For the past couple of weeks, my students have heard me tell them to "jump ahead" or "fake it" (i.e., "make it up) when they do a run-through of their festival songs for me. Those are really a musician's two options on stage when we have a memory lapse. Asking for the book and running off the stage aren't acceptable options. And now, here we are. It's Music Festival Week. Basically, this is a warm-up for my students gearing up for piano exams in June - a chance to air out their repertoire, get valuable feedback and see where the kinks lie.
Things are at the stage where we have to stop psyching ourselves out at weak spots by making them stronger. As Irina Ginzburg, my former piano teacher, said to me many a time, "You have to get it right eleven times out of ten at home to get it right ten times out of ten on stage."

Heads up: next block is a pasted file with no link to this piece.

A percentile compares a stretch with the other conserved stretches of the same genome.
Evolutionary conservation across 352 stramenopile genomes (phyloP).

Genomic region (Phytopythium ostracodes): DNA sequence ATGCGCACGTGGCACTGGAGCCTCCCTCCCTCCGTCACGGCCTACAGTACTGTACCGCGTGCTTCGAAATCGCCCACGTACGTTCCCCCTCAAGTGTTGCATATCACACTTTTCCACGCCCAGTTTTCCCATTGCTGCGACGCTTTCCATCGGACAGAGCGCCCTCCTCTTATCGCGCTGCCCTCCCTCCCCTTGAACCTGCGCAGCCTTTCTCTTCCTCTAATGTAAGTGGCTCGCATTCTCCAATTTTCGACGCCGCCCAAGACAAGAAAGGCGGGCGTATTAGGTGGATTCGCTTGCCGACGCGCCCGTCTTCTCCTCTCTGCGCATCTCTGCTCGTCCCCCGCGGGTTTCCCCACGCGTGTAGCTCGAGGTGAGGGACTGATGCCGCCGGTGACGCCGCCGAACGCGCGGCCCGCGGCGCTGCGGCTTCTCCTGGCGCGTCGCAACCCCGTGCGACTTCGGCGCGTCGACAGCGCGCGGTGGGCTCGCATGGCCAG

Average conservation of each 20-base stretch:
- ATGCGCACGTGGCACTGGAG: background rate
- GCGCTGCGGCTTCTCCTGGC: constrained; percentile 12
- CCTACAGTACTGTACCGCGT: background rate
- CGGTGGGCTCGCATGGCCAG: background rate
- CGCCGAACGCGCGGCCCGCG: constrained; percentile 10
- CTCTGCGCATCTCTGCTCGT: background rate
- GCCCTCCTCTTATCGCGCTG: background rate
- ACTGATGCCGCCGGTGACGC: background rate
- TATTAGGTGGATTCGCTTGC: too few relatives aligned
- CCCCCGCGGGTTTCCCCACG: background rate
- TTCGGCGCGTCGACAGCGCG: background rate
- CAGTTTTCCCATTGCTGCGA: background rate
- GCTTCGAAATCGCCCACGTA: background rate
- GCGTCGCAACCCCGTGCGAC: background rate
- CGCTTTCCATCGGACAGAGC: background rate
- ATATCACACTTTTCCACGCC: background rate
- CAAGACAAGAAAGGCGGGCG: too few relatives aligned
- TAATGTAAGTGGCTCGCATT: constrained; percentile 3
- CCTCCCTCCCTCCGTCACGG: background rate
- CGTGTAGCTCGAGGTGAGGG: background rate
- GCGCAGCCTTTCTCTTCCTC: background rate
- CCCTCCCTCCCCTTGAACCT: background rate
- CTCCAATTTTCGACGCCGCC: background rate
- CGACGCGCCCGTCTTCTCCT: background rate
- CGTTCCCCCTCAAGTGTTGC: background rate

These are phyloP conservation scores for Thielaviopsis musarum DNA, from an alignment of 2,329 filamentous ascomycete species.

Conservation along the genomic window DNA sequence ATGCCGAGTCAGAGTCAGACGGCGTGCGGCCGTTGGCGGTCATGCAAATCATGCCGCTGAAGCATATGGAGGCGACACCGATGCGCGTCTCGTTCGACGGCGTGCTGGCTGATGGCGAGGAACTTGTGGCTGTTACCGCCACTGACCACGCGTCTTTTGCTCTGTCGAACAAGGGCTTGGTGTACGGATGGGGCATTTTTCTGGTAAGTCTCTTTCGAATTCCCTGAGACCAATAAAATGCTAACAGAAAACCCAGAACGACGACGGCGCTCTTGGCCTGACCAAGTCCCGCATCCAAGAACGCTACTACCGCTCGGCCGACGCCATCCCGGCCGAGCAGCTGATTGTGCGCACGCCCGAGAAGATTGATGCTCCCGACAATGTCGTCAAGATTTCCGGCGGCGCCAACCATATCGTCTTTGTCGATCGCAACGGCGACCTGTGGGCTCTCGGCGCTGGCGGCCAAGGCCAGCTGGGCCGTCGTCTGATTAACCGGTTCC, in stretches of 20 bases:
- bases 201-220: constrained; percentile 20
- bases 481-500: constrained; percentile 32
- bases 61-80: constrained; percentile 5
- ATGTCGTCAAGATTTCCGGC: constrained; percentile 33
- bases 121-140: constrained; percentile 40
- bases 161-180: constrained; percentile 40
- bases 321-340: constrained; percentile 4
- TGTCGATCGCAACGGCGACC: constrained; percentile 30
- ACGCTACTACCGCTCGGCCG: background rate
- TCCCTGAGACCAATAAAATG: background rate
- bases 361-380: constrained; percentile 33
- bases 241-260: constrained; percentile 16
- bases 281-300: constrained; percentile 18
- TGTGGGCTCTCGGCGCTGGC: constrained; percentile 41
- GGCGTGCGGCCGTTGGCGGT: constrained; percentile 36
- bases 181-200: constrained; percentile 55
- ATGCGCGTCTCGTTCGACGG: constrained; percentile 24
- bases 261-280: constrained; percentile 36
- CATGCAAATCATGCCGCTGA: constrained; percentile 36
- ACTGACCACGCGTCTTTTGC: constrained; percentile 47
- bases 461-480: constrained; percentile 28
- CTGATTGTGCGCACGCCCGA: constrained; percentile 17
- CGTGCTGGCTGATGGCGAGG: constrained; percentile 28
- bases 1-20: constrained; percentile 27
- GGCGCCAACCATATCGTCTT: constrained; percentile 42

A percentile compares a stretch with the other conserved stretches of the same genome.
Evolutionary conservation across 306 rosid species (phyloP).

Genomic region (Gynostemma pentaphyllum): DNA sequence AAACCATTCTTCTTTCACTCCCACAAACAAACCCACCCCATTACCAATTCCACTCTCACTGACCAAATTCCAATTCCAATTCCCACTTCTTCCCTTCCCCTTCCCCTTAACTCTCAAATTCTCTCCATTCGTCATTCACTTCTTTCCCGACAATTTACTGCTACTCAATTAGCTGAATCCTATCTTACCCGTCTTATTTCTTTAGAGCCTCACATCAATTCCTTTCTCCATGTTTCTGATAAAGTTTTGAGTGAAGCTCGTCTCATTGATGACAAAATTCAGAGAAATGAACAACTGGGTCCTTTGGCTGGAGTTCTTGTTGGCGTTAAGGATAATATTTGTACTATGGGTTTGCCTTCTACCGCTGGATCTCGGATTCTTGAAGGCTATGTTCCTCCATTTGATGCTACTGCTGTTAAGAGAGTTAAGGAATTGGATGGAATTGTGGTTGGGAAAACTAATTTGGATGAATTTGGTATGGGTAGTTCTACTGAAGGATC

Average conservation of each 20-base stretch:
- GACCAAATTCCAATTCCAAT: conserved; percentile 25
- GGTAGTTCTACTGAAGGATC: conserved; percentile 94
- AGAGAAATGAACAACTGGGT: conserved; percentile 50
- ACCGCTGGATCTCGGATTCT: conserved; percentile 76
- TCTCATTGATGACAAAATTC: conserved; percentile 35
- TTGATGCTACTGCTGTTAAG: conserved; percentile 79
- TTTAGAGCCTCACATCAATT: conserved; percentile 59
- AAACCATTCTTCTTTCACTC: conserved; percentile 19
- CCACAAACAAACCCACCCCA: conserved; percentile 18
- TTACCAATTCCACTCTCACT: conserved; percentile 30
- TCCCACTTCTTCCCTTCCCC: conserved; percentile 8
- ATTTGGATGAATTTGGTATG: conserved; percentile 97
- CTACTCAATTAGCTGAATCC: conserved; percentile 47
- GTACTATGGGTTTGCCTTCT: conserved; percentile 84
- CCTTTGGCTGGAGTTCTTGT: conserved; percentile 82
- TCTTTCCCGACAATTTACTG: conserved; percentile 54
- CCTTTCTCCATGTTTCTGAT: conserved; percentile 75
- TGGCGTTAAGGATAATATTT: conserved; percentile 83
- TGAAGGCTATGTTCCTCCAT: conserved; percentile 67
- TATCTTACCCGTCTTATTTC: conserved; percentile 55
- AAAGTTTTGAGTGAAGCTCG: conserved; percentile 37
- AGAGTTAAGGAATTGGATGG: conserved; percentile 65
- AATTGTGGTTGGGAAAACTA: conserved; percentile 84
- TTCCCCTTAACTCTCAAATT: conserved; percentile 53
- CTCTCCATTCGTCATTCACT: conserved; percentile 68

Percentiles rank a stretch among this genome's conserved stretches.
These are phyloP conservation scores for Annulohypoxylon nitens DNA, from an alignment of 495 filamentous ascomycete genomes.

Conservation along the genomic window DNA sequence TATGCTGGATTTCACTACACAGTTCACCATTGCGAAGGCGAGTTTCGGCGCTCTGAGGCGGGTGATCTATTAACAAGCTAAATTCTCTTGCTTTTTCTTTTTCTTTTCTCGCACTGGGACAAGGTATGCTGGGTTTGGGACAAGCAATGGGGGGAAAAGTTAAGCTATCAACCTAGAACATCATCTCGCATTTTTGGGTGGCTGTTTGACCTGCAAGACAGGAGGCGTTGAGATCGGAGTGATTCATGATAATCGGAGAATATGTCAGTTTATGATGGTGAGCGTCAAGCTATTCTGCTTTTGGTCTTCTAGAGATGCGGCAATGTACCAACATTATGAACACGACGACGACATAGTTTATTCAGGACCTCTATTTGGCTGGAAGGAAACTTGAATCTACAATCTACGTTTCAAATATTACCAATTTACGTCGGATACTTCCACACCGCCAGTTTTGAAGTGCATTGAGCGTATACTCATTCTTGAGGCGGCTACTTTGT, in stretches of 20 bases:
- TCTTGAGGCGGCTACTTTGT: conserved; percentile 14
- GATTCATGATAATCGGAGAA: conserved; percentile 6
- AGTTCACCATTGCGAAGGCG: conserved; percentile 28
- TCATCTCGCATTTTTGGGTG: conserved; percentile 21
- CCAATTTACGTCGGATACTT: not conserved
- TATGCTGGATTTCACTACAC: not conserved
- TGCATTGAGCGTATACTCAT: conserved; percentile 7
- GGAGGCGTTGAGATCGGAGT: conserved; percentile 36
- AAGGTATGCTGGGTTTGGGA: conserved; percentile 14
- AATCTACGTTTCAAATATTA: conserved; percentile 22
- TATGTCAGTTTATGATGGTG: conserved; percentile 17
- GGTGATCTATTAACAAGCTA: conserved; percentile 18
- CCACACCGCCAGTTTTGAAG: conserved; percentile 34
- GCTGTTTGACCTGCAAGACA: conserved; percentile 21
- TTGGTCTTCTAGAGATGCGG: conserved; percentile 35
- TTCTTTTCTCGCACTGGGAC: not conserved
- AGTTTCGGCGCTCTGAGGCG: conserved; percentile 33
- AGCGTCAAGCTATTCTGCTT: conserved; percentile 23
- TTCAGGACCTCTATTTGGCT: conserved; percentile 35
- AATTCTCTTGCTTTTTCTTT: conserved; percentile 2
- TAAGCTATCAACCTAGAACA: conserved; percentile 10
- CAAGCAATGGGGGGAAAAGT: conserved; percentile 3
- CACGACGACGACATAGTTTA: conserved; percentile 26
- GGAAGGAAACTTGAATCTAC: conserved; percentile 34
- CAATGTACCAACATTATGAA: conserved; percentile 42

I should add that since perfection on stage is fleeting, delivering a convincing performance becomes more important. A friend of mine told me once that she "faked" the middle of one of her jury songs at university one semester. She knew the beginning and the end. Unfortunately, she caught the chicken pox shortly before her piano jury and was unable to properly learn the middle.She kept in the style of the song and lucked out by having an obscure piece that none of the jury members were familiar with. She delivered such a convincing performance that she garnered a "B".
Back to my students and I. We've been practicing (some harder than others) on our trouble spots and our memory by using the following techniques:
- hands separately
- analysing the chords and patterns
- "eyes closed" practice
- "eyes open but looking away from the piano" practice
- playing with distractions
- drilling beginnings and endings
- drilling problem spots
- coming to the piano in between other tasks and starting up partway through one of our songs
- practicing at "nervous" tempo (for most, it's faster than normal)
- practice performing
- practice "faking it" at weak points
Hopefully our hard work will pay off over the next week-and-a-half.
(c) 2007 by Musespeak(tm), Calgary, AB, Canada. All rights reserved.